As I shared in an earlier post about toilet paper, shortly after we got married, my husband and I started considering what small steps we could take to make our lives a little more sustainable and earthcare-focused. One of the things that we're focusing on lately is paper towels.
Before we made any changes, we found ourselves constantly spending money on paper towels, while lamenting the fact that they're expensive, single-use, and disposable. Traditional paper towels contribute to deforestation, and aren't recyclable because the fibers are too short and small to be useful, so they just end up in a landfill. You can watch a video about how paper towels are made here. The U.S. alone produces more than 3,000 tons of paper towel waste in a year, and paper towels account for up to 254 million tons of trash every year worldwide. They can be produced with recycled paper, but the production uses a lot of water, and often contains bleach as a whitening agent, which means that they can't be composted. Unbleached paper towels can be composted when they don't have chemicals or grease on them, but our municipal area doesn't pick up compost, and we don't have the space for our own compost in an apartment. So, we turned to alternatives for paper towels!
One of the easiest ways to minimize paper towel use in our home was to switch to using real cloth towels. Thankfully, my family loves to gift seasonally themed towels! We have quite an impressive stash of dish cloths, hand towels, and rags to help with everything around the house that we might be tempted to grab a paper towel for. It was a fairly simple switch to start cleaning up, drying dishes, and more with cloth towels or rags instead of paper towels. Cloth towels still require water to wash and energy to dry (unless you're air drying), but they last for years, rather than moments, so they're more environmentally-friendly than paper towels. In our house, we'll also use rags from worn out clothing, sheets, blankets, etc. in place of cloth towels. This can help eliminate the need for new towels, creating less demand for resources to make the towels!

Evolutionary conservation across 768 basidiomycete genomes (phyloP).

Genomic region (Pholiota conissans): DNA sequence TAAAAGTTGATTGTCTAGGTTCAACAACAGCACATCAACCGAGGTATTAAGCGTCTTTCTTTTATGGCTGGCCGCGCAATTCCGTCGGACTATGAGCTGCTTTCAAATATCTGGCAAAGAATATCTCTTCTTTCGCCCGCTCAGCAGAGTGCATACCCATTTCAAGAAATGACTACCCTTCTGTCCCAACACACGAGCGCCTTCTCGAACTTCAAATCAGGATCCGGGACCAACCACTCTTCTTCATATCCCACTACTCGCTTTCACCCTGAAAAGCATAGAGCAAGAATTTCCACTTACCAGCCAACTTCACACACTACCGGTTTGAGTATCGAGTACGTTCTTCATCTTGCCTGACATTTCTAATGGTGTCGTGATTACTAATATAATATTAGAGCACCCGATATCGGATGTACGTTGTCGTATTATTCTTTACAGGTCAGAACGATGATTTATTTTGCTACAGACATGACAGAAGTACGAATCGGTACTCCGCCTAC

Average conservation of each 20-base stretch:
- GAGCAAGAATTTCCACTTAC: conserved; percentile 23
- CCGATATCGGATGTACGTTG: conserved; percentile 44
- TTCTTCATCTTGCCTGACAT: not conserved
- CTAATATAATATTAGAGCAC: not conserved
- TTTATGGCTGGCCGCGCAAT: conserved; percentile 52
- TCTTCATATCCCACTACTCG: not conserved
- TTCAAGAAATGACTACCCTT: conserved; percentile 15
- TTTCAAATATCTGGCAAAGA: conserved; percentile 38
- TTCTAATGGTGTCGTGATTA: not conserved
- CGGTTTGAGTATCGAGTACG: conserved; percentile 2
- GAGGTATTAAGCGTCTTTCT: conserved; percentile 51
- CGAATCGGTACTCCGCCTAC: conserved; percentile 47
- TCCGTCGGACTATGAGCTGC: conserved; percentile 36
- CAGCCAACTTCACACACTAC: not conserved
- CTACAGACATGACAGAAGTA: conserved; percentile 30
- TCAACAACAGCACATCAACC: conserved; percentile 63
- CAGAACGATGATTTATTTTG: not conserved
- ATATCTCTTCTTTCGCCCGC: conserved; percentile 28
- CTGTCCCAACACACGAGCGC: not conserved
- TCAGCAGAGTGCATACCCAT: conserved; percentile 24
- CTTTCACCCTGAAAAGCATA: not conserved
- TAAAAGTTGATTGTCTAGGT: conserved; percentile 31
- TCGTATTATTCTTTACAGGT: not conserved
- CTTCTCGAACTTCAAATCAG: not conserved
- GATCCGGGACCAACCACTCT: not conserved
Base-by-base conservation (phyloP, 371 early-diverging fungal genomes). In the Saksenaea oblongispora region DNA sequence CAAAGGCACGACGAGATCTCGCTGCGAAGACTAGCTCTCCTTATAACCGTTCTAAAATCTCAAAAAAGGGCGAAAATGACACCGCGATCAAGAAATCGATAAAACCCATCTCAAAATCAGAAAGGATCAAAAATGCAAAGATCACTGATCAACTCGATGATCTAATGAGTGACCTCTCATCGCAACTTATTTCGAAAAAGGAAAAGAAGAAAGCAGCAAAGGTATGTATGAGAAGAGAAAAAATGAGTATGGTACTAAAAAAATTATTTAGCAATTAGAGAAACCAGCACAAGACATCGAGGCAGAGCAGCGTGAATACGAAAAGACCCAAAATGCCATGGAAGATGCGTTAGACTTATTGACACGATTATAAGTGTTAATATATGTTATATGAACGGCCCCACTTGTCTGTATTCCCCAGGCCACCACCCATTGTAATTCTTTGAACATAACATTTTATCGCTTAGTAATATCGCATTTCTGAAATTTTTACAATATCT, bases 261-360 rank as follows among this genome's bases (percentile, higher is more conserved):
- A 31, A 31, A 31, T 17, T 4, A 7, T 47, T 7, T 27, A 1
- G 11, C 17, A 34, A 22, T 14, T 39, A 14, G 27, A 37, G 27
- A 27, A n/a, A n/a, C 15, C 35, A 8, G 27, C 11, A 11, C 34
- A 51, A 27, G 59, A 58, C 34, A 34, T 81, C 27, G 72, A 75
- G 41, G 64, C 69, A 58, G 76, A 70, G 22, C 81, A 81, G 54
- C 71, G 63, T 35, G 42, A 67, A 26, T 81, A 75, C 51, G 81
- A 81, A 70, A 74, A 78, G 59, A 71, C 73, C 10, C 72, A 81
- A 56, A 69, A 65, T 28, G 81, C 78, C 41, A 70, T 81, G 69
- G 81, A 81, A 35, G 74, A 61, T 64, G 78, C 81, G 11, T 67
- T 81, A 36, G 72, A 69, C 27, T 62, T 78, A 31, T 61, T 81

However, sometimes I found myself looking for an option that was "in-between" paper towels and cloth towels, especially for some of the more gross messes I encountered (like a leaking garbage disposal). Enter: the Swedish dishcloth, originally invented in Sweden, and now popular throughout Scandinavia and increasingly, the world. I originally purchased a few to try for our home, and since then have been given others (I currently have the brand Swedish Wholesale).
Swedish dishcloths are made from a combination of cotton and cellulose, or wood pulp, which is sourced from trees. They can be made using "waste cotton" and sustainably sourced cellulose for an even more sustainable product. This combination of materials gives them an admittedly strange texture (they're stiff when dry and floppy when wet), but it has some serious benefits. They last a lot longer than a paper towel or a kitchen sponge; we've found that a single dishcloth lasts me anywhere from 6 months to a year and a half, depending on frequency of use. Our wallet loves this swap!
They can be washed in the dishwasher, washing machine, or by boiling them, and they wring out and air-dry very quickly, so they can be used over and over for months without building up the bacteria and grime that kitchen sponges or towels are notorious for. They're also more odor-resistant than sponges, and we've never had a problem with any of ours developing that funky sponge smell.
Swedish dishcloths are also more durable and absorbent than traditional paper towels. This high absorbency (up to 20 times their weight in water) is super-convenient. We've used mine for washing and drying dishes, detailing my car, cleaning my apartment bathroom before a move, cleaning my friends' apartment bathroom before a move (worse than mine, sorry to the friends), cleaning glass without leaving streaks, and more.
Over time, the dishcloths do wear out and start to break down, but they can be composted, instead of tossed in the trash. They're also often packaged with recyclable or compostable materials, rather than plastic packaging.
While we've found that cloth and Swedish dishcloths are pretty much all we need to eliminate paper towels in our personal lives, there are also other alternatives to traditional paper towels out there, like bamboo paper towels, reusable bamboo paper towels, and reusable un-paper towels. However, we haven't tried any of them yet: have you? Have you tried a Swedish dishcloth? What did you think?
I'd love to hear from you about your experience in replacing single-use paper towels in your life. You can comment on this post or feel free to email me anytime at firstname.lastname@example.org.